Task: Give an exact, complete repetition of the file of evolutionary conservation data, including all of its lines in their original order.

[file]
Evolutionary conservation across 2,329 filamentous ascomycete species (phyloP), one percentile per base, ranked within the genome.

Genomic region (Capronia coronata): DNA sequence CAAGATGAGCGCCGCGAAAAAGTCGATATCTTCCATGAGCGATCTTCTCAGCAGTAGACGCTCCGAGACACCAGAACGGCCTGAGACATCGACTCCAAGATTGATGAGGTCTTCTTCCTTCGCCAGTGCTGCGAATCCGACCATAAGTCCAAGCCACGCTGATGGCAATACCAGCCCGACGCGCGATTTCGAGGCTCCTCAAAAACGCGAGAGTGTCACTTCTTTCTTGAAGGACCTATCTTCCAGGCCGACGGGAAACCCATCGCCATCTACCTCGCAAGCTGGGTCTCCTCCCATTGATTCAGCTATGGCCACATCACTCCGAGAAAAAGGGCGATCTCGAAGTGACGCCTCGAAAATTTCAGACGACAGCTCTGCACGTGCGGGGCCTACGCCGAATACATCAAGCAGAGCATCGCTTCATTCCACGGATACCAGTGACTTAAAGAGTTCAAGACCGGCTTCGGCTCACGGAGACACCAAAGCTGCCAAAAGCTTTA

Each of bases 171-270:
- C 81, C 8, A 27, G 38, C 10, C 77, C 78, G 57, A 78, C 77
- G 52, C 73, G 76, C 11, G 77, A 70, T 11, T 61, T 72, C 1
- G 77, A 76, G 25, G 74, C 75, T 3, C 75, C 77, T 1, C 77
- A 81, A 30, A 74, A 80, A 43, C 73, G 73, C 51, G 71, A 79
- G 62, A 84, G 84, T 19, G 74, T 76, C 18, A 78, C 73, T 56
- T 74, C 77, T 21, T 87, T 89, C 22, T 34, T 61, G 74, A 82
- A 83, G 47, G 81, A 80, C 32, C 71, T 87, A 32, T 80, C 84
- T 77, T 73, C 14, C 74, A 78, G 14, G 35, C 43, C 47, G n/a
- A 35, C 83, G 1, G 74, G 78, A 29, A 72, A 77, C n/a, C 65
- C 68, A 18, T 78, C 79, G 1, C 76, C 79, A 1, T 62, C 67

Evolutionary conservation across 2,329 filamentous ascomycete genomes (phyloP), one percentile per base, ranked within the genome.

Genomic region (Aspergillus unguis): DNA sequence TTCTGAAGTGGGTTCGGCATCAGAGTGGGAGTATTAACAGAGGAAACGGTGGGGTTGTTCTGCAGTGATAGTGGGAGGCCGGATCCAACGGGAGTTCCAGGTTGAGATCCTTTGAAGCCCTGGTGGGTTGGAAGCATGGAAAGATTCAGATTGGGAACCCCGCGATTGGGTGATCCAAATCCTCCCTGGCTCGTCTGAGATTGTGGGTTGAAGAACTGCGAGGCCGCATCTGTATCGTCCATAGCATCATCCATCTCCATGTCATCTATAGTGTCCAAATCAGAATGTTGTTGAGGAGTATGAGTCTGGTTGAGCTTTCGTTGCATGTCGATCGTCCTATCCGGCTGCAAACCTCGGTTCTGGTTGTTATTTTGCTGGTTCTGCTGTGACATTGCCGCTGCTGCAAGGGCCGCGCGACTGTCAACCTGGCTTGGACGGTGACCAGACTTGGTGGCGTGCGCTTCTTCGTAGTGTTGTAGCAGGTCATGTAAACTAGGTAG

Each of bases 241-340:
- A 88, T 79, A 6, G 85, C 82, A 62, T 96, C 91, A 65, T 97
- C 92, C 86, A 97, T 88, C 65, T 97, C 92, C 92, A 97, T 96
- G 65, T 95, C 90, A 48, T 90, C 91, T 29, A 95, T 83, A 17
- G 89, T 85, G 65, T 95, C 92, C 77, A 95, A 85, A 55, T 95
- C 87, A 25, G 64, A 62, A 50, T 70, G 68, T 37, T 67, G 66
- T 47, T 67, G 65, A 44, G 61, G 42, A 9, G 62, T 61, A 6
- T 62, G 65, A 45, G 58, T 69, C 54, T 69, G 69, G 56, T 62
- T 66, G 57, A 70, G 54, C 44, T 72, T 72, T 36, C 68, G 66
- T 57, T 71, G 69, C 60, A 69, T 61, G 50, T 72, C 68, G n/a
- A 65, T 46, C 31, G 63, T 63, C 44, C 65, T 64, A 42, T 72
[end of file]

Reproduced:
Evolutionary conservation across 2,329 filamentous ascomycete species (phyloP), one percentile per base, ranked within the genome.

Genomic region (Capronia coronata): DNA sequence CAAGATGAGCGCCGCGAAAAAGTCGATATCTTCCATGAGCGATCTTCTCAGCAGTAGACGCTCCGAGACACCAGAACGGCCTGAGACATCGACTCCAAGATTGATGAGGTCTTCTTCCTTCGCCAGTGCTGCGAATCCGACCATAAGTCCAAGCCACGCTGATGGCAATACCAGCCCGACGCGCGATTTCGAGGCTCCTCAAAAACGCGAGAGTGTCACTTCTTTCTTGAAGGACCTATCTTCCAGGCCGACGGGAAACCCATCGCCATCTACCTCGCAAGCTGGGTCTCCTCCCATTGATTCAGCTATGGCCACATCACTCCGAGAAAAAGGGCGATCTCGAAGTGACGCCTCGAAAATTTCAGACGACAGCTCTGCACGTGCGGGGCCTACGCCGAATACATCAAGCAGAGCATCGCTTCATTCCACGGATACCAGTGACTTAAAGAGTTCAAGACCGGCTTCGGCTCACGGAGACACCAAAGCTGCCAAAAGCTTTA

Each of bases 171-270:
- C 81, C 8, A 27, G 38, C 10, C 77, C 78, G 57, A 78, C 77
- G 52, C 73, G 76, C 11, G 77, A 70, T 11, T 61, T 72, C 1
- G 77, A 76, G 25, G 74, C 75, T 3, C 75, C 77, T 1, C 77
- A 81, A 30, A 74, A 80, A 43, C 73, G 73, C 51, G 71, A 79
- G 62, A 84, G 84, T 19, G 74, T 76, C 18, A 78, C 73, T 56
- T 74, C 77, T 21, T 87, T 89, C 22, T 34, T 61, G 74, A 82
- A 83, G 47, G 81, A 80, C 32, C 71, T 87, A 32, T 80, C 84
- T 77, T 73, C 14, C 74, A 78, G 14, G 35, C 43, C 47, G n/a
- A 35, C 83, G 1, G 74, G 78, A 29, A 72, A 77, C n/a, C 65
- C 68, A 18, T 78, C 79, G 1, C 76, C 79, A 1, T 62, C 67

Evolutionary conservation across 2,329 filamentous ascomycete genomes (phyloP), one percentile per base, ranked within the genome.

Genomic region (Aspergillus unguis): DNA sequence TTCTGAAGTGGGTTCGGCATCAGAGTGGGAGTATTAACAGAGGAAACGGTGGGGTTGTTCTGCAGTGATAGTGGGAGGCCGGATCCAACGGGAGTTCCAGGTTGAGATCCTTTGAAGCCCTGGTGGGTTGGAAGCATGGAAAGATTCAGATTGGGAACCCCGCGATTGGGTGATCCAAATCCTCCCTGGCTCGTCTGAGATTGTGGGTTGAAGAACTGCGAGGCCGCATCTGTATCGTCCATAGCATCATCCATCTCCATGTCATCTATAGTGTCCAAATCAGAATGTTGTTGAGGAGTATGAGTCTGGTTGAGCTTTCGTTGCATGTCGATCGTCCTATCCGGCTGCAAACCTCGGTTCTGGTTGTTATTTTGCTGGTTCTGCTGTGACATTGCCGCTGCTGCAAGGGCCGCGCGACTGTCAACCTGGCTTGGACGGTGACCAGACTTGGTGGCGTGCGCTTCTTCGTAGTGTTGTAGCAGGTCATGTAAACTAGGTAG

Each of bases 241-340:
- A 88, T 79, A 6, G 85, C 82, A 62, T 96, C 91, A 65, T 97
- C 92, C 86, A 97, T 88, C 65, T 97, C 92, C 92, A 97, T 96
- G 65, T 95, C 90, A 48, T 90, C 91, T 29, A 95, T 83, A 17
- G 89, T 85, G 65, T 95, C 92, C 77, A 95, A 85, A 55, T 95
- C 87, A 25, G 64, A 62, A 50, T 70, G 68, T 37, T 67, G 66
- T 47, T 67, G 65, A 44, G 61, G 42, A 9, G 62, T 61, A 6
- T 62, G 65, A 45, G 58, T 69, C 54, T 69, G 69, G 56, T 62
- T 66, G 57, A 70, G 54, C 44, T 72, T 72, T 36, C 68, G 66
- T 57, T 71, G 69, C 60, A 69, T 61, G 50, T 72, C 68, G n/a
- A 65, T 46, C 31, G 63, T 63, C 44, C 65, T 64, A 42, T 72